The hot combustion gas stream flows downstream from zones 1 and 2 into zones 3 and 4. The direction of the flow of hot combustion gases is shown in FIG. 1 by the arrow. Carbon black feedstock, 6, is introduced at point 7 into the feedstock injection zone 3. The feedstock is injected into the gas stream through nozzles designed for optimal distribution of the oil in the gas stream. Such nozzles may be either single or bi-fluid. Bi-fluid nozzles may use steam or air to atomize the fuel. Single-fluid nozzles may be pressure atomized or the feedstock can be directly injected into the gas-stream. In the latter instance, atomization occurs by the force of the gas-stream.
Carbon blacks can be produced by the pyrolysis or partial combustion of any liquid or gaseous hydrocarbon. Preferred carbon black feedstocks include petroleum refinery sources such as decanted oils from catalytic cracking operations, as well as the by-products from coking operations and olefin manufacturing operations.
The mixture of carbon black-yielding feedstock and hot combustion gases flows downstream through zone 3 and 4. In the reaction zone portion of the reactor, the feedstock is pyrolyzed to carbon black. The reaction is arrested in the quench zone of the reactor. Quench 8 is located downstream of the reaction zone and sprays a quenching fluid, generally water, into the stream of newly formed carbon black particles. The quench serves to cool the carbon black particles and to reduce the temperature of the gaseous stream and decrease the reaction rate. Q is the distance from the beginning of reaction zone 4 to quench point 8, and will vary according to the position of the quench. Optionally, quenching may be staged, or take place at several points in the reactor.
After the carbon black is quenched, the cooled gases and carbon black pass downstream into any conventional cooling and separating means whereby the carbon black is recovered. The separation of the carbon black from the gas stream is readily accomplished by conventional means such as a precipitator, cyclone separator, bag filter or other means known to those skilled in the art. After the carbon black has been separated from the gas stream, it is optionally subjected to a pelletization step.
The metal-treated carbon blacks of the present invention may be made by introducing a volatilizable metal-containing compound into the carbon black reactor at a point upstream of the quench zone. Useful volatilizable compounds (i.e., the metal-containing compounds) include any compound, which is volatilizable at carbon black reactor temperatures. Examples include volatilizable or decomposible compounds containing aluminum, zinc, magnesium, calcium, titanium, vanadium, cobalt, nickel, zirconium, tin, antimony, chromium, neodymium, lead, tellurium, barium, cesium, iron, and molybdenum. Specific examples include, but are not limited to, butoxides such as Aluminum III n-Butoxide and Aluminum III s-Butoxide, and propoxides, such as Al III iso-propoxide. Examples of suitable zinc-containing compounds include, but are not limited to, zinc napthenate and zinc octoate. Other examples include, but are not limited to, magnesium ethoxide, magnesium isopropoxide, calcium propoxide, titanium isopropoxide, cobaltous napthenate, tin diethyl oxide, neodymium oxalate, and the like. The flow rate of the volatilizable compound will determine the weight percent of metal in the treated carbon black. The weight percent of the elemental metal (e.g., elemental aluminum or zinc) in the treated carbon black generally ranges from about 0.1% to 25%, by weight of the aggregate, but may be adjusted to any desired level, such as up to 50% by weight, greater than 50% by weight, or up to 99% by weight of the aggregate.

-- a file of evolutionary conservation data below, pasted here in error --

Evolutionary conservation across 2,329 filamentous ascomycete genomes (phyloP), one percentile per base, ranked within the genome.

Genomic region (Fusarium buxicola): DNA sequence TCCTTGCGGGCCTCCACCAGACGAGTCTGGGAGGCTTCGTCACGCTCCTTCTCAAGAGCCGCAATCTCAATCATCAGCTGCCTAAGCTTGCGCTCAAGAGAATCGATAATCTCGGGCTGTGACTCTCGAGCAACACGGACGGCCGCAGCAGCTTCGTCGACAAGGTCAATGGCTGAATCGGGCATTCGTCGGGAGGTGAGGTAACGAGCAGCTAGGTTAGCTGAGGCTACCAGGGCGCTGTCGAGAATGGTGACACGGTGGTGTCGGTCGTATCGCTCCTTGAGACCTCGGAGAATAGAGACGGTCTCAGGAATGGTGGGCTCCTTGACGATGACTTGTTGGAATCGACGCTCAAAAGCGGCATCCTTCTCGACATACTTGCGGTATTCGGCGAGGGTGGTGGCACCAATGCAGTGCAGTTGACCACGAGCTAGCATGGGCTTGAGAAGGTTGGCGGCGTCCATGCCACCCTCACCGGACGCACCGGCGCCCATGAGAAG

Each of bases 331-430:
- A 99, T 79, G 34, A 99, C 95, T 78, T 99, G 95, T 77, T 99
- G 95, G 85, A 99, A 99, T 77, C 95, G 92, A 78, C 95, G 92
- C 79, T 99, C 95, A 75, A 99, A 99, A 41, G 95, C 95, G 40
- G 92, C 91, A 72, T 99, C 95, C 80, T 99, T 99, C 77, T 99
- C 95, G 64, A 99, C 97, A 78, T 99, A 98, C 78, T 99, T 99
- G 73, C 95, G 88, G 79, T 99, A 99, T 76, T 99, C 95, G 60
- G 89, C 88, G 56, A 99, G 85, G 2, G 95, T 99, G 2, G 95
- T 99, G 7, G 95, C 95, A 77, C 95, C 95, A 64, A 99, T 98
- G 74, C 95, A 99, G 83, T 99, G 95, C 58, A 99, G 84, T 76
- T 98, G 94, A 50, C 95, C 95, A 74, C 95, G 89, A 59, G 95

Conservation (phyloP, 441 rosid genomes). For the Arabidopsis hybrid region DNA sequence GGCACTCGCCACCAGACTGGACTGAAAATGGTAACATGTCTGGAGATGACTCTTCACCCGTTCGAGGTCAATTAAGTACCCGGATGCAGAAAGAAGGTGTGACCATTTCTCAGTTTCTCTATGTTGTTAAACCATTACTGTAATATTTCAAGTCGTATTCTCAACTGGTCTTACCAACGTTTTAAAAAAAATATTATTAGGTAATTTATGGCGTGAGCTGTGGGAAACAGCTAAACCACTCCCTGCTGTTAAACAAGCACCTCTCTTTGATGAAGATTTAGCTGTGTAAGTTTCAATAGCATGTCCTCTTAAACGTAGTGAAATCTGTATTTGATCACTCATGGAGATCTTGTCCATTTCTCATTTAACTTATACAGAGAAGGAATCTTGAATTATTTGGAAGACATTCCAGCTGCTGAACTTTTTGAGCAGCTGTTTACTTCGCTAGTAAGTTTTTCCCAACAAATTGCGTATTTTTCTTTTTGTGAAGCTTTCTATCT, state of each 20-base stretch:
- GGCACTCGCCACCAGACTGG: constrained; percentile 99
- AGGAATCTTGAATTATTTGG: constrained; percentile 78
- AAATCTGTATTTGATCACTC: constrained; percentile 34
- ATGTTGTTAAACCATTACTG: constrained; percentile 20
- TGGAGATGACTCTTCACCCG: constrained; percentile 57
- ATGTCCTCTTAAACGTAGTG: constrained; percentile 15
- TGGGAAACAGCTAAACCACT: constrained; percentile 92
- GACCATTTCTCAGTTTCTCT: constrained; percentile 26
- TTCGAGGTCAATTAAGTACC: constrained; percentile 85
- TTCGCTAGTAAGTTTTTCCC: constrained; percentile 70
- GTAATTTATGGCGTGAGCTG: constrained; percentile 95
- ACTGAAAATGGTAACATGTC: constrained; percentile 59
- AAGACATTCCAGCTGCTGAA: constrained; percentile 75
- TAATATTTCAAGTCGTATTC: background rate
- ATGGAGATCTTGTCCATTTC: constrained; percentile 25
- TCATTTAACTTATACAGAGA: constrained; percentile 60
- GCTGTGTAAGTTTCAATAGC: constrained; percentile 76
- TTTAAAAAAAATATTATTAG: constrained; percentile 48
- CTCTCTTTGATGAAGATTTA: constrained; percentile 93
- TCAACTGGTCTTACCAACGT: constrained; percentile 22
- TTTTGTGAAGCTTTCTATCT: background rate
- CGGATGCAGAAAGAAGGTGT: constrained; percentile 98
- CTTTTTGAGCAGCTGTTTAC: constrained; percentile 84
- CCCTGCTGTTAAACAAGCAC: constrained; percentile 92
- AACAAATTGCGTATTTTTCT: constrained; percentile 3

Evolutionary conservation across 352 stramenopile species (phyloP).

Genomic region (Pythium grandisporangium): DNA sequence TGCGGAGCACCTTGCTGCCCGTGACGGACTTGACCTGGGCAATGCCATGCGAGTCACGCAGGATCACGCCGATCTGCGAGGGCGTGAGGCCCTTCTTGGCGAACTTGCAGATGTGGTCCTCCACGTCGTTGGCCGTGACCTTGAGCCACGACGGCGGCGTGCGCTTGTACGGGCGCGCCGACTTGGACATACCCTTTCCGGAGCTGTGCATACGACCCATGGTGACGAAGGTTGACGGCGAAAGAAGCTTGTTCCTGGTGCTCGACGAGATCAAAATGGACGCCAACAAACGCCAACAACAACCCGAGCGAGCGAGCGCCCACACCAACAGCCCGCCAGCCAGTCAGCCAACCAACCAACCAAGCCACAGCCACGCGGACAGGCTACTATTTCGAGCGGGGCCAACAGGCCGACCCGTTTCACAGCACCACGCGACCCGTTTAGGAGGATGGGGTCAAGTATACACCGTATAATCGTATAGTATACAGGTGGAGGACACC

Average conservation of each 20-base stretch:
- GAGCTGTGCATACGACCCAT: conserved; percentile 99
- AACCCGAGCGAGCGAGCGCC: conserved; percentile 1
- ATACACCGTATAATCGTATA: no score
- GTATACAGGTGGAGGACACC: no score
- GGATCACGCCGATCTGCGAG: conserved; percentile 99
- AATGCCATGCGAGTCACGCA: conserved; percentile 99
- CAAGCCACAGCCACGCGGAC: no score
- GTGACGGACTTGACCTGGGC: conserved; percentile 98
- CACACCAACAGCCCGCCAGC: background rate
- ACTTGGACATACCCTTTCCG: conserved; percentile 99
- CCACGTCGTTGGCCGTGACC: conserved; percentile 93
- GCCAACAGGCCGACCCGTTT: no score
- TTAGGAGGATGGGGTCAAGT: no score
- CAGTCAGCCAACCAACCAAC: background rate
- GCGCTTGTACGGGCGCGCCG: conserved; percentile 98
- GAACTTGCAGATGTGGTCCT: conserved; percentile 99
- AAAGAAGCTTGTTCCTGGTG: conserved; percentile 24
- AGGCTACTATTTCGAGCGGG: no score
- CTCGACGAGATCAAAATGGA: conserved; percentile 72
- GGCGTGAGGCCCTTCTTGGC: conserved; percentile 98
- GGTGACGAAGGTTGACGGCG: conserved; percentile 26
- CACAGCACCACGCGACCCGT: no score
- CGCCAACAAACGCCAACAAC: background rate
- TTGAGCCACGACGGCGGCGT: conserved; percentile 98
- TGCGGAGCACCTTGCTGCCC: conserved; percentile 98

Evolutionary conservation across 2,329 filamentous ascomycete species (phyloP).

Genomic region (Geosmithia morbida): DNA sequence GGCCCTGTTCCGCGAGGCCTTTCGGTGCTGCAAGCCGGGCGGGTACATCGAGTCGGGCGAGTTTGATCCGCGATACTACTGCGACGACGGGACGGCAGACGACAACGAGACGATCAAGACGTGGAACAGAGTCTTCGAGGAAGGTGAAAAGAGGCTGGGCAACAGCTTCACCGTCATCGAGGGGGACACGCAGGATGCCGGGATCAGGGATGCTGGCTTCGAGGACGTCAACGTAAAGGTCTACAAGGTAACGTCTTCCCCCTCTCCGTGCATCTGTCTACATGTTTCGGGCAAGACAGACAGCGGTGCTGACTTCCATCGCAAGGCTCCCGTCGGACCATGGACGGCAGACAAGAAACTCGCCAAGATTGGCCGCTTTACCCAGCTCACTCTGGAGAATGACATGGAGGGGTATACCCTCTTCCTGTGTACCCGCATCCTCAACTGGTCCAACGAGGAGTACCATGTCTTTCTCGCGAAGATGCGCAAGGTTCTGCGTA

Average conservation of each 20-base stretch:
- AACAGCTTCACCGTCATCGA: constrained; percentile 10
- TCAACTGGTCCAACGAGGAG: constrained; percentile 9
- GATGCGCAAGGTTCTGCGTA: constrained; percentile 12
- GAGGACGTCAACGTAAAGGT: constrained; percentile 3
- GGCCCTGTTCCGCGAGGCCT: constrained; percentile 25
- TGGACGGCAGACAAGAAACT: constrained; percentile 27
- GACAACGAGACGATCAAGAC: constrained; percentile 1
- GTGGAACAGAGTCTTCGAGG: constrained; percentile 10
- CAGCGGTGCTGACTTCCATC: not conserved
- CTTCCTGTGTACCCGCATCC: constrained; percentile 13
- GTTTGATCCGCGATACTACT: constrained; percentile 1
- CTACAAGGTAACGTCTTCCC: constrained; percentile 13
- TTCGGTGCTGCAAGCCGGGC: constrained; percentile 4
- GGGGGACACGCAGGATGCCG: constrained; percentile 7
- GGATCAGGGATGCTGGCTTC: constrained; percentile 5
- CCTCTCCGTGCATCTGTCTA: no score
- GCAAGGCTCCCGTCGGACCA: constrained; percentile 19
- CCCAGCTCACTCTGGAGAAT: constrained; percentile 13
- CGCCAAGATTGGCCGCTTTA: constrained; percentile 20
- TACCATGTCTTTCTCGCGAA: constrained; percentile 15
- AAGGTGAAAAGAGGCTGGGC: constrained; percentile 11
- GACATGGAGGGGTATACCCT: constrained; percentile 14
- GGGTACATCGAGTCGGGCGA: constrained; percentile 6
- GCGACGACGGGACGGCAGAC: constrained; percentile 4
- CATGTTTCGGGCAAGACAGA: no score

The volatilizable compound may be premixed with the carbon black-forming feedstock and introduced with the feedstock into the reaction zone. Alternatively, the volatilizable compound may be introduced to the reaction zone separately from the feedstock injection point. Such introduction may be upstream or downstream from the feedstock injection point, provided the volatilizable compound is introduced upstream from the quench zone. For example, referring to FIG. 1, the volatilizable compound may be introduced to zone Q at point 12 or any other point in the zone. Upon volatilization and exposure to high temperatures in the reactor, the compound decomposes, and reacts with other species in the reaction zone, yielding metal-treated carbon black, such that the metal, or metal-containing species, becomes an intrinsic part of the carbon black.